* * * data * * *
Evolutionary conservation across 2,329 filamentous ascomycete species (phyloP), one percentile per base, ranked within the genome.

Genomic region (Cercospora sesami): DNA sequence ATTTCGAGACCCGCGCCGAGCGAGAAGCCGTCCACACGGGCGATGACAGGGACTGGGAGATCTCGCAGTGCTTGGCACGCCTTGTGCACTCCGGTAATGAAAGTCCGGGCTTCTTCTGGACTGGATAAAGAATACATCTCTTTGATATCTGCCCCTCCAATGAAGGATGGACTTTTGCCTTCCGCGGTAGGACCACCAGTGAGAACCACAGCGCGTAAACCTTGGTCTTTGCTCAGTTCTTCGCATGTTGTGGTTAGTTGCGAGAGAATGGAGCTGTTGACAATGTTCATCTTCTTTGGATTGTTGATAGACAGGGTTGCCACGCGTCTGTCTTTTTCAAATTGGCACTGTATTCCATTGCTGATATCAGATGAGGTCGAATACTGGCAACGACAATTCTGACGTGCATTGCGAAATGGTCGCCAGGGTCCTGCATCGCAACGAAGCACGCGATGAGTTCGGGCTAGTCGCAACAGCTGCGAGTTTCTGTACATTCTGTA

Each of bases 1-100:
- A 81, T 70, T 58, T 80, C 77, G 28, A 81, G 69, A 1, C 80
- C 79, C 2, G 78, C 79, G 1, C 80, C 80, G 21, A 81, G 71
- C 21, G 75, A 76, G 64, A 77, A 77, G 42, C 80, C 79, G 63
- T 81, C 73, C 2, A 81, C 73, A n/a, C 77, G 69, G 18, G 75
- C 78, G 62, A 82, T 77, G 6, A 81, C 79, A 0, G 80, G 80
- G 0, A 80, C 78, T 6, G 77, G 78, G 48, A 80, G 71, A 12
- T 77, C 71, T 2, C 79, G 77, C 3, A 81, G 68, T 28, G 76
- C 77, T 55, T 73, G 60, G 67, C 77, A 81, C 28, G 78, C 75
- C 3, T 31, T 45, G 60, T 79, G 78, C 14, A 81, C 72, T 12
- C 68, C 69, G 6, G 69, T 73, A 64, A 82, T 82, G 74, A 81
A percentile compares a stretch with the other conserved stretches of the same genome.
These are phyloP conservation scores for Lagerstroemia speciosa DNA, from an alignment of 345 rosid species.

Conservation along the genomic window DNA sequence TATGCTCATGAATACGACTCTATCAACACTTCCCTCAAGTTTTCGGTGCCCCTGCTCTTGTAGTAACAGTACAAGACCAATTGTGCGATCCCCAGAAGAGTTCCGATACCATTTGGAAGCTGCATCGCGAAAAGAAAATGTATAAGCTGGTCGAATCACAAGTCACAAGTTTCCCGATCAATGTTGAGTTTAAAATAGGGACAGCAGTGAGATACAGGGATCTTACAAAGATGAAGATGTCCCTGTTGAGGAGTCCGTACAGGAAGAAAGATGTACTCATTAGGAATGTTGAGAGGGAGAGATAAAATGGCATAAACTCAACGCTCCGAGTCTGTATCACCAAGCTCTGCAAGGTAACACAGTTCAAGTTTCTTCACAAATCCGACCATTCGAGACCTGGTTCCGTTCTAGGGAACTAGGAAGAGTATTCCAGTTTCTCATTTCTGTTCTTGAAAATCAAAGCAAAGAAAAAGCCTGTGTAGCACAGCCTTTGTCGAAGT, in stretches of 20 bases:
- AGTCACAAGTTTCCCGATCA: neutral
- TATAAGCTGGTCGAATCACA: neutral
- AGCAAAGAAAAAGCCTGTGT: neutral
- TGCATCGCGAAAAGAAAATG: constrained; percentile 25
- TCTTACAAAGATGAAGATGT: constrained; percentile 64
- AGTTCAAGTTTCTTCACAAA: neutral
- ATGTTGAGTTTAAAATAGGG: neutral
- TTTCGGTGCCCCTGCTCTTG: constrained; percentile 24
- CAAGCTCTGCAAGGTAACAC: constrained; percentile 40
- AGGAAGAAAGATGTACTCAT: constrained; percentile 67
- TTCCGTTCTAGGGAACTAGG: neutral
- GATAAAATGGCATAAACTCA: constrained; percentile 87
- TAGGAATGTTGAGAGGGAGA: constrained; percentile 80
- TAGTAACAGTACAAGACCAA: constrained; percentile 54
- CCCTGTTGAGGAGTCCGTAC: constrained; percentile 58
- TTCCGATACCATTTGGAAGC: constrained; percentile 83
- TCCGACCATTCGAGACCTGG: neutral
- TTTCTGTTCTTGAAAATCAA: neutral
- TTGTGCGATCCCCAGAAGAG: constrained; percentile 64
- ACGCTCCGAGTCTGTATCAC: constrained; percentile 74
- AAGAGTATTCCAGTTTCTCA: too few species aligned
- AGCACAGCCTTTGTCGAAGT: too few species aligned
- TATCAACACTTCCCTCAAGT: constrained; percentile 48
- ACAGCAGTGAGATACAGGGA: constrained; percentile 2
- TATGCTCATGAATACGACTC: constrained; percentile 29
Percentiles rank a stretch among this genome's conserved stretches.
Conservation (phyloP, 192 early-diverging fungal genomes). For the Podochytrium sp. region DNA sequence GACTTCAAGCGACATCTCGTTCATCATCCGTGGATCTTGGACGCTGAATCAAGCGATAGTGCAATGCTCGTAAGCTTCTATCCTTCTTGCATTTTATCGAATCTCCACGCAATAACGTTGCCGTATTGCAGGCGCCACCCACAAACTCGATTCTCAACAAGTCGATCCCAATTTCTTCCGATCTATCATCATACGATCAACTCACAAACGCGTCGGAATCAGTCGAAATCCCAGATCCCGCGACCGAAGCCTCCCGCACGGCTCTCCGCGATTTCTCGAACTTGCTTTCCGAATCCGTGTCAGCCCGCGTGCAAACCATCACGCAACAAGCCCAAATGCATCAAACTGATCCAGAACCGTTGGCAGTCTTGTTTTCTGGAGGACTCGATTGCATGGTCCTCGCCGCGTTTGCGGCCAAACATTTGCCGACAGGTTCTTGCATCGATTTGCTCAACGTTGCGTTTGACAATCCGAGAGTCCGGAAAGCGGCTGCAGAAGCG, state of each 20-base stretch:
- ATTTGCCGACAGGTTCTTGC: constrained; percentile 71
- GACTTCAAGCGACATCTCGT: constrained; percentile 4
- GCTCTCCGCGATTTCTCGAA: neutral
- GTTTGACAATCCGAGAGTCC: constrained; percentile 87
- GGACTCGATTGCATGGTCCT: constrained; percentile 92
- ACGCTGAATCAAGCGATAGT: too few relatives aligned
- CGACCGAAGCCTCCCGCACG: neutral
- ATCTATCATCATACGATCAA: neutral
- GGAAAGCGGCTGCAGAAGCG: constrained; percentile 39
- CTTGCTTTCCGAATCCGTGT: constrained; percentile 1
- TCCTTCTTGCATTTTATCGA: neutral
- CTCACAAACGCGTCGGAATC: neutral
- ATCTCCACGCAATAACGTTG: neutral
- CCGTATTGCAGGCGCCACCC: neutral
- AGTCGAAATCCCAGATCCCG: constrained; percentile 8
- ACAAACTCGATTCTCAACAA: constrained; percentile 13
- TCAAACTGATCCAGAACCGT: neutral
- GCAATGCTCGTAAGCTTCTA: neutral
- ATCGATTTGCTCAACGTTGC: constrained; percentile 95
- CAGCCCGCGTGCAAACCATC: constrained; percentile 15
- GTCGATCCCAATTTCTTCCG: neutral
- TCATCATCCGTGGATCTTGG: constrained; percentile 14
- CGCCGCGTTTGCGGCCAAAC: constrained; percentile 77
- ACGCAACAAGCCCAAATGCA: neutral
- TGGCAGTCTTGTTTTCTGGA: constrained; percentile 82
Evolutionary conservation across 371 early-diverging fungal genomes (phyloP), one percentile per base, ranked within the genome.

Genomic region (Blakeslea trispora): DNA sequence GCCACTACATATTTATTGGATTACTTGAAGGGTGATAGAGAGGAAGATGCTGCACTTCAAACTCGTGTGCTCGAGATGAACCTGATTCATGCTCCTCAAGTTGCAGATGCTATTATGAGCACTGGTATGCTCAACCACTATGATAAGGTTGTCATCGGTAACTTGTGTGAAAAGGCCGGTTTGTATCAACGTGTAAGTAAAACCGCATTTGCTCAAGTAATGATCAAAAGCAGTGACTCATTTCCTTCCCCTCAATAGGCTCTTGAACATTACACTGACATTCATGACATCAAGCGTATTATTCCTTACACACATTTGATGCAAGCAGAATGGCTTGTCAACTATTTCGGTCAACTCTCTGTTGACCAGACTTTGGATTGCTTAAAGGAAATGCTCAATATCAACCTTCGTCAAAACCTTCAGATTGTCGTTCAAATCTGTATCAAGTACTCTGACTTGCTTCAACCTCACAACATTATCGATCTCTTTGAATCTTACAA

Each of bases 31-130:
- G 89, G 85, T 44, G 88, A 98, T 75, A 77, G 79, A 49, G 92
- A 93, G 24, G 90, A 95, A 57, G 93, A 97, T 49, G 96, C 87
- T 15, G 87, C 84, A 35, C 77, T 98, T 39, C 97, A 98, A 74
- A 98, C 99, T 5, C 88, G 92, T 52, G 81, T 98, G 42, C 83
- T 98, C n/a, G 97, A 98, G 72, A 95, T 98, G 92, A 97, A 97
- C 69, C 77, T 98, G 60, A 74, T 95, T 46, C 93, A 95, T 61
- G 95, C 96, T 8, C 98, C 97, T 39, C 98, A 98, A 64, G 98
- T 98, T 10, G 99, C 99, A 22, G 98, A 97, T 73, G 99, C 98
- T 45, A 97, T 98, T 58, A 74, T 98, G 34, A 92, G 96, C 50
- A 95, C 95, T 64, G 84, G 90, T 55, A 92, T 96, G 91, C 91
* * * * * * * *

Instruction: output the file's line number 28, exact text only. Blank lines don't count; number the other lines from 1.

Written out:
- GATAAAATGGCATAAACTCA: constrained; percentile 87